In other words, the c2 vertebra is moving and causing basilar invagination, (reducing the size of the opening in the skull (the foramen magnum) where the spinal cord passes into the brain. This excessive motion is caused by an overstressing (wear and tear) degeneration of the transverse ligament. This is causing the symptoms we alluded to earlier including balance issues, vision issues, headache, and hearing issues, among others.

In my article, Vertebrobasilar insufficiency, I discuss the complexity and challenges of cervical neck instability treatment which we find fully displayed in the controversies and confusions surrounding the diagnosis of vertebrobasilar insufficiency, also called vertebrobasilar artery insufficiency or Bow Hunter Syndrome. Here patients may suffer from symptoms that include dizziness, fainting, blurred vision, visual and auditory disturbances, flushing, sweating, tearing of the eyes, runny nose, vertigo, numbness and tingling, difficulty swallowing or talking, and drop attacks. Please refer to that article for a review of current research.

In this illustration the vertebral artery is clearly seen weaving its way through C1-C2. If the C1-C2 are moving and hypermobile, they could press on and compress the vertebral artery. This could cause the sensation of lightheadedness and feeling faint.

In this illustration, the vertebral artery is clearly seen weaving its way through C1-C2. If the C1-C2 are moving and hypermobile, they could press on and compress the vertebral artery. This could cause the sensation of lightheadedness and feelings of faintness. This is seen in the x-ray below.

In this x-ray, when the patient looks down, a 6 mm space opens between the C1-c2. When the patient looks up, 0 mm, no space. Everything between those two surfaces is compressed.

In this x-ray, when the patient looks down, a 6 mm space opens between the C1-c2. When the patient looks up, 0 mm, no space. Everything between those two surfaces is compressed.

Video summary: In this video, Ross Hauser MD discusses how upper cervical instability can affect the brain stem.

Before we continue to the video, let’s look at an August 2023 study published in the Clinical neurology and neurosurgery (27). It focuses on how brainstem compression can reduce brain volume. Here is what the researchers wrote:

In recent years, structural and functional reorganization of the brain and changes in brainstem structural connectivity have been shown in patients with degenerative cervical myelopathy (DCM). (The researchers) hypothesized that volume loss in the basal ganglia (responsible mainly for motor control), thalami (information processing center for the brain), and brainstem structures exists and is associated with spinal cord compression severity in patients with degenerative cervical myelopathy.

  • Forty-seven patients with degenerative cervical myelopathy and 25 patients with cervical radiculopathy were evaluated.

The researchers found a statistically significant reduction in the volume of the whole brainstem in the degenerative cervical myelopathy group compared to the cervical radiculopathy group. Additionally, reductions in medulla oblongata, pons and midbrain volumes were found in patients with degenerative cervical myelopathy. Additionally, a trend in the loss of volume of the left putamen (part of the brain involved in motor control and learning) was found. Furthermore, medulla oblongata volume was correlated with spinal cord compression severity and white matter damage in patients with degenerative cervical myelopathy.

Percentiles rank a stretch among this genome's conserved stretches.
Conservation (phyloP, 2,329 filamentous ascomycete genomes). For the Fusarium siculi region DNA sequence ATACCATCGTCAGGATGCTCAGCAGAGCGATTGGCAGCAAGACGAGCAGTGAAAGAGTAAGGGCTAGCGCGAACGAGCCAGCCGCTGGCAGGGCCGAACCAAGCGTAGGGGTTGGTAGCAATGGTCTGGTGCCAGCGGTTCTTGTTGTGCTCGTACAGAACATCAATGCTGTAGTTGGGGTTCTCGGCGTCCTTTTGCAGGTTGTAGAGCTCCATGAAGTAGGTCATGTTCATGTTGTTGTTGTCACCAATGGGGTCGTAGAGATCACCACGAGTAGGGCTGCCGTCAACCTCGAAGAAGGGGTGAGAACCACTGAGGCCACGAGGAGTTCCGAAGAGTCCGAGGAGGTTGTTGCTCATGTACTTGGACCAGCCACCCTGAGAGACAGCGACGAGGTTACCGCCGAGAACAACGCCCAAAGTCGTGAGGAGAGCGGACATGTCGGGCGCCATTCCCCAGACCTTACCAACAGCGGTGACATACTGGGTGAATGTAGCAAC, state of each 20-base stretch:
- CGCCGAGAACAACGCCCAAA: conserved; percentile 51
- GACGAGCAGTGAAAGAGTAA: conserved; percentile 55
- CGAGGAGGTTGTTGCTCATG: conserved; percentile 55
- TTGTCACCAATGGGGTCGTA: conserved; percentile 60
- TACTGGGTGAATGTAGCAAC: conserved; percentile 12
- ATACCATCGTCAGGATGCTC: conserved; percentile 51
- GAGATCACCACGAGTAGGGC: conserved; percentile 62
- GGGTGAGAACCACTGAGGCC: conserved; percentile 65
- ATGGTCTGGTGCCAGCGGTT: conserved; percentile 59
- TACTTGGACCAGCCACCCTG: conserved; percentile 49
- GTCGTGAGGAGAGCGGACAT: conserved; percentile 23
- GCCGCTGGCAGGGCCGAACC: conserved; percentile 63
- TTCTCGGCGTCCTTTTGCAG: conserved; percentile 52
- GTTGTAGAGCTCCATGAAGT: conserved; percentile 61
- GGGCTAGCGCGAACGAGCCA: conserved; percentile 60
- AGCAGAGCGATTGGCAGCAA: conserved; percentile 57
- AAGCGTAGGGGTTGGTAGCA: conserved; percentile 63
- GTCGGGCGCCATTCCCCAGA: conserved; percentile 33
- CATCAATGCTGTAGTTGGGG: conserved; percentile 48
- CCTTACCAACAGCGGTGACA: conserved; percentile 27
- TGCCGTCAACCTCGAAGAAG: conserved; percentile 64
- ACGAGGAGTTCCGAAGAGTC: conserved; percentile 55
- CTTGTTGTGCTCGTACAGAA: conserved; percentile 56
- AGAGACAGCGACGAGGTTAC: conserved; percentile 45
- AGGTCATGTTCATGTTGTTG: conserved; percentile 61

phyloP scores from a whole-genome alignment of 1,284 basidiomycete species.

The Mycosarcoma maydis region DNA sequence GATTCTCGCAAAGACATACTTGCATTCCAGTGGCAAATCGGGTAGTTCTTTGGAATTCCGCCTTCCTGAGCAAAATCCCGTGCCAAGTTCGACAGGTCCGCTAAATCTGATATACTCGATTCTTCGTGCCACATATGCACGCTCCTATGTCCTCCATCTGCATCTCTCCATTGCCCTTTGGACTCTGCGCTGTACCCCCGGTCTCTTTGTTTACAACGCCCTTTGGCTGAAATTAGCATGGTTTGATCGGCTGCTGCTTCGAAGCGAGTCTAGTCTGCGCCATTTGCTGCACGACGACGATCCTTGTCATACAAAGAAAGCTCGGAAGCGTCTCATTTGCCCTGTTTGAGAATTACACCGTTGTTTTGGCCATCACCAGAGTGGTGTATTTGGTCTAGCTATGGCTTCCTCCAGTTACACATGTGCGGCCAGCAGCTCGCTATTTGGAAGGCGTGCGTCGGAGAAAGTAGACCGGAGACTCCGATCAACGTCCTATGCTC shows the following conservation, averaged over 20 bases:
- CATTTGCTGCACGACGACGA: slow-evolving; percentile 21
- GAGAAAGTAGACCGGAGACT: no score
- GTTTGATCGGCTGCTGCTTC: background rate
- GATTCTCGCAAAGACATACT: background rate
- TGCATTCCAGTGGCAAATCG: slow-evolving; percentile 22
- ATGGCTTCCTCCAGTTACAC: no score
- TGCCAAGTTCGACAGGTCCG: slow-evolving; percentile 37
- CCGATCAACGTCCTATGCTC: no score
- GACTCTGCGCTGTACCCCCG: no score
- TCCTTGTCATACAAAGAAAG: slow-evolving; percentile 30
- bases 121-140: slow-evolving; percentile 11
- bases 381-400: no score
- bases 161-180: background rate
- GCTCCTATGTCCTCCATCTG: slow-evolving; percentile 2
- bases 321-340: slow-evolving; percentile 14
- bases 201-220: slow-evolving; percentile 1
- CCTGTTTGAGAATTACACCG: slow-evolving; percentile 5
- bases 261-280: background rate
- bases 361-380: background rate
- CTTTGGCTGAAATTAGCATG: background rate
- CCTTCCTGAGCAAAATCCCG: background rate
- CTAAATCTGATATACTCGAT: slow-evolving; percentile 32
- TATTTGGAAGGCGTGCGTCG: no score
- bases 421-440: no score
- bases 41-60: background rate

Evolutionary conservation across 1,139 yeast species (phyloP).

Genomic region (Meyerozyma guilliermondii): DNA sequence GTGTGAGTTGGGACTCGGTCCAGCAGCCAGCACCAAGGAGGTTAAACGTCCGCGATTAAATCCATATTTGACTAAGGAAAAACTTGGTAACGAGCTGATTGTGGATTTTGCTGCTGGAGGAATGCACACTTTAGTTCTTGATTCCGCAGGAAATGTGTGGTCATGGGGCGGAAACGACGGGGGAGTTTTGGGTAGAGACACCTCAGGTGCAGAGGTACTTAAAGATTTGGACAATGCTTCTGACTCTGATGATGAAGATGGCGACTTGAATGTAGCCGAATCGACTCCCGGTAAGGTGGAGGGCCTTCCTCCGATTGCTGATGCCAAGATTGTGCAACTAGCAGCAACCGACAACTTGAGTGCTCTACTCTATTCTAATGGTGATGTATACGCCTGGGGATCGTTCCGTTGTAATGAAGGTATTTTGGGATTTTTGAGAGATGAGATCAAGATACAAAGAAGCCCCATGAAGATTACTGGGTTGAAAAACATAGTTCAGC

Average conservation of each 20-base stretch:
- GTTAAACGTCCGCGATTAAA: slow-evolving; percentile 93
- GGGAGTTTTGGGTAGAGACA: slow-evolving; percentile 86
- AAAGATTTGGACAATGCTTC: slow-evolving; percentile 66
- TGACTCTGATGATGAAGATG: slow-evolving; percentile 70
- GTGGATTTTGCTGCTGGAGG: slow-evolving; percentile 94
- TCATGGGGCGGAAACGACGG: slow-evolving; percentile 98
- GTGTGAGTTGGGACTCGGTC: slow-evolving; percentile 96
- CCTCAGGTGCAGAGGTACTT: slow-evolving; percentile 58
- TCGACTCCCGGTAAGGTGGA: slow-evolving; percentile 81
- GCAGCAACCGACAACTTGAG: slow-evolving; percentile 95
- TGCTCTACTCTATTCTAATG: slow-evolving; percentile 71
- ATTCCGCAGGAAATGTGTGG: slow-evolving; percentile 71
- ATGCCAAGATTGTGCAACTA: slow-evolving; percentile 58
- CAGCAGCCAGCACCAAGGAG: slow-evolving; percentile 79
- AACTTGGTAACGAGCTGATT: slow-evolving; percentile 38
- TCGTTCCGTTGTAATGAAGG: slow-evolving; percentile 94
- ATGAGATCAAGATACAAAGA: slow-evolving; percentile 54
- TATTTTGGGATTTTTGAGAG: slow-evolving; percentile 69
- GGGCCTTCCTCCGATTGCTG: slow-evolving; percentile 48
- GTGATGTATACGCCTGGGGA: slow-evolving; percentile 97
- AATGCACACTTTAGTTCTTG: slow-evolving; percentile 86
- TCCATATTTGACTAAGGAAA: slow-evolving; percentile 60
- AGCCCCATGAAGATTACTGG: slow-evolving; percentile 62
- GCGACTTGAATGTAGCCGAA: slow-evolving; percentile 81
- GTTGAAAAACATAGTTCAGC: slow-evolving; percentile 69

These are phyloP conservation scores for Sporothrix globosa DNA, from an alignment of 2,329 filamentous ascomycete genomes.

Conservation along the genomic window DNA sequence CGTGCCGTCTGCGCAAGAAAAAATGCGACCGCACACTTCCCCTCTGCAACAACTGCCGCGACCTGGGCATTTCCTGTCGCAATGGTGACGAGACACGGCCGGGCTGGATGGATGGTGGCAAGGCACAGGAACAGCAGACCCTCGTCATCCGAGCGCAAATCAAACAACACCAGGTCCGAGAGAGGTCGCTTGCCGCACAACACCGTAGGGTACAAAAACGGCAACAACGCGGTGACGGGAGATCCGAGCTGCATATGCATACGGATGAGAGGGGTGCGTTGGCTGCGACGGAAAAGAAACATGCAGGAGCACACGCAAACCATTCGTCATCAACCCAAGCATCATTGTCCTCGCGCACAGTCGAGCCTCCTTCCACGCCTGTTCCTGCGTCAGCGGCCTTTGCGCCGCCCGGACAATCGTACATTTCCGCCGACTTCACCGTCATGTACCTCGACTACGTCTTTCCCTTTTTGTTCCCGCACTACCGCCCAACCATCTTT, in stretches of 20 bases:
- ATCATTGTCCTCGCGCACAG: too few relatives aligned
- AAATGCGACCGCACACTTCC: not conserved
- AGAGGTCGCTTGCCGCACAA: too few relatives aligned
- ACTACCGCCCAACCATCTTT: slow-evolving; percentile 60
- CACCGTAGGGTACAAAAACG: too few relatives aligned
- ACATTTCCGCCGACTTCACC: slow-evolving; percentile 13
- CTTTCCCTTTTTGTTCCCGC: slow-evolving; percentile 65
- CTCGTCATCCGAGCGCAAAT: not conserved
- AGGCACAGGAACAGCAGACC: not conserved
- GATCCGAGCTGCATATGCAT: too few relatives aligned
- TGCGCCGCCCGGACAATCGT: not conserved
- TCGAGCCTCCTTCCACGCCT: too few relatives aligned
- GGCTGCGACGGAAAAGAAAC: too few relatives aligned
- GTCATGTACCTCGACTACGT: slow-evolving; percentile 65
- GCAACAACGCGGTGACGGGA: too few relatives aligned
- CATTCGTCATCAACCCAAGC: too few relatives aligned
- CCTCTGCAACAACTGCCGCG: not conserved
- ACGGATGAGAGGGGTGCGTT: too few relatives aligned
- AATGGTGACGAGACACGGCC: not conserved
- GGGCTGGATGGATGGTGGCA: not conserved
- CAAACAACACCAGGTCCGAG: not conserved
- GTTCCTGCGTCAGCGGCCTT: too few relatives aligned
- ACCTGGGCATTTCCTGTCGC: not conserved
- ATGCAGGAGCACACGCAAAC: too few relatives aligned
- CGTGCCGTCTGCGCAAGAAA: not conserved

In summary the researchers suggested that they could reveal a “reduction in the volume of brainstem structures in patients with degenerative cervical myelopathy compared to patients with radiculopathy. Moreover, (they) found that these changes are associated with cord compression severity.”

In other words, the worse the cord compression, the more loss of brain volume.

Cervical spine instability can have a terrible impact on the quality of life in patients where brain stem compression is occurring

In this section and video summary, we see that cervical spine instability can have a terrible impact on the quality of life in patients where brain stem compression is occurring. This is not a new problem. Neck instability and the symptoms I describe above have been linked together for a long time. In 1998 doctors at the Department of Neurosurgery, University of California, San Francisco reported on a strange case (24) of a 41-year-old woman, post-surgery who had flexion-induced compression (every time she pointed her chin down towards her chest) of the upper cervical spinal cord causing symptoms of brainstem compromise in the absence of radiographic evidence of osseous instability. (Nothing was showing up on MRI and there was no calcification of the soft tissue). Still, the patient experienced postsurgical instability with dynamic compression by the C3 vertebral body, which caused brainstem compromise. The patient was then sent for a more comprehensive second surgery to fix this problem. A little over two years after this second surgery the patient was reported asymptomatic.